When I wrote down that I wanted a meaningful job, I never would have imagined I’d be doing what I’m doing right now. I was thinking more along the lines of Guidance Counselor or Magazine Contributor or Photographer. Jobs with capital letters. I’d still love to do those things, and more, but I couldn’t be happier with my current mix of jobs. I love working at the juice bar at a yoga studio; it combines my love for health and nutrition and adds in the bonus of amazing coworkers. And I love, love, love nannying. I adore spending time with the kids (we’ll talk about this more soon in a future post) and devoting “working” hours to shaping little lives is an investment that matters to me. And of course, working as a photographer’s assistant on the weekends is a fantastic learning experience. As far as meaningful employment goes, I’ve been blessed with much more than I originally hoped for. (7)
It shouldn’t come as a surprise that I love food, but I especially love fresh, local food. I do wish that we had more of a winter selection of local produce, but I also enjoy knowing that food around here has concrete seasons. It makes savoring every last nectarine that much more special. It makes me anticipate local apple cider and berries and squash. Sure, I could get all of those things on a regular basis from any supermarket, but waiting until they are in season is truly a gift. Everything tastes better and is appreciated more. (8)
The Rochester Public Market was voted America’s Favorite Farmer’s Market in 2010. It’s an impressive array of local EVERYTHING – produce, flowers, pasta, meat, eggs, honey, crafts, and more. And if that weren’t enough, there are so many smaller markets throughout the week, including two within a mile of my apartment and two more that I happily travel a few extra miles to attend. (9)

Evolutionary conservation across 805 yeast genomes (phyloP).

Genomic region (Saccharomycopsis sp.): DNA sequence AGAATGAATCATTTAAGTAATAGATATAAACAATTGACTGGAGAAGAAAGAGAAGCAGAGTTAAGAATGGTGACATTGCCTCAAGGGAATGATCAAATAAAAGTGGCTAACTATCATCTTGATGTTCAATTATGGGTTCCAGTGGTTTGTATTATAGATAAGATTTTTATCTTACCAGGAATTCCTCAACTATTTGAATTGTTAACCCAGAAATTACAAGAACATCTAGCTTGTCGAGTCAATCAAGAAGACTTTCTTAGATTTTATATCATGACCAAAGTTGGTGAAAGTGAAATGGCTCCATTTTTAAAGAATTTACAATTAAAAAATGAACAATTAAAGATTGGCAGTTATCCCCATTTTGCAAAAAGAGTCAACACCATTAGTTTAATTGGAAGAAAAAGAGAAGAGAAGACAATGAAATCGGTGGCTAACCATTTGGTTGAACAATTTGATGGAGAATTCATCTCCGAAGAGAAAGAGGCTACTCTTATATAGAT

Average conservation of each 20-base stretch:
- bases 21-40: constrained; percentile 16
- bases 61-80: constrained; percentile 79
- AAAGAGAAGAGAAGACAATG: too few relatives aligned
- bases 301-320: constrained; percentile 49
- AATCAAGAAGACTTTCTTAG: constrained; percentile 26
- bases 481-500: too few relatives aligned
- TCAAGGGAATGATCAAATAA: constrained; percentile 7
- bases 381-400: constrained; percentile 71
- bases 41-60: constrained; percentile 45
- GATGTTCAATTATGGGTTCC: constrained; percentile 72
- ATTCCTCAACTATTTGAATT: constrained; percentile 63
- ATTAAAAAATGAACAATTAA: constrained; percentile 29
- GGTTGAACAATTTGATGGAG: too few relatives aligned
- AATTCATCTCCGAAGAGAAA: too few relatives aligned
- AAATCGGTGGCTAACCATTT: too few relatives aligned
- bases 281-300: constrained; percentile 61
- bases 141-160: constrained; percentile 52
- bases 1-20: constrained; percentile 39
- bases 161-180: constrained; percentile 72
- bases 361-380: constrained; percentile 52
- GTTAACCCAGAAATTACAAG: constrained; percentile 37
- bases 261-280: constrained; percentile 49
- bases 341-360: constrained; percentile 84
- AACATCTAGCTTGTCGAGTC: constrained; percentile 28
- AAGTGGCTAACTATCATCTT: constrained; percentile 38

I live 3 miles away from the Pittsford Wegmans. Enough said. (10)
Friendly people are occasionally lacking in the North. We can blame it on the long, harsh winters, perhaps. Maybe all of the Vitamin D makes people in the South more cheery. But within my own circle? I have more wonderful friends than I can count. I’d be heartsick to leave any of them behind. It’s a rare blessing to have so many people you love be so near. (11)
I-90 and I are BFF’s. We’ve traversed more miles together than I’d like to count; the number is literally in the high thousands when considering about a dozen 400 mile round-trip excursions every year for the past 7 years. And while the sections of construction never fail and the radio stations never improve, the distance from home is just about perfect. I’m able to go home easily whenever I need/want to, and vice versa. As much as I’ve talked about moving out of state, I really don’t think I’d like being much further away than I am right now. For starters, my mom says too many funny things and I wouldn’t want to miss out on that. And my dad and I have too much fun on the water and on the road to be too far away for those things to happen. And there are still people growing up that I want to be nearby to see. With the move to the city, I’m even closer to home, so now it only takes a solid 3.5 hours on a long day to get from one place to the other. I love being able to go back and forth. (12)
So, to review, I got everything that I wanted in a future city, and so much more! On my original list I forgot to include a fantastic library system, ample opportunities for serving the community, trails/pathways for running and biking, and entertainment options, but Rochester has surprised me with all of those as well, along with an ever-increasing number of additional items.
We’ve talked about this before, the ability of God to do immeasurably more than anything we could ask for or imagine, but it’s resoundingly true in this case. I’m not just happy in Rochester. I’m content, abundantly blessed, and finally at peace with staying somewhere, which is basically a miracle. It makes me all misty-eyed, to be honest. To think that I’ve been given so much, and I almost dismissed it all just because I’m a compulsive bolter? It makes me so thankful for a sovereign God who knows me better than I know myself; for a faithful father who will put me exactly where I need to be no matter how much I kick and scream.
I love Rochester.
(Unlikely, unforeseen and undeserved.)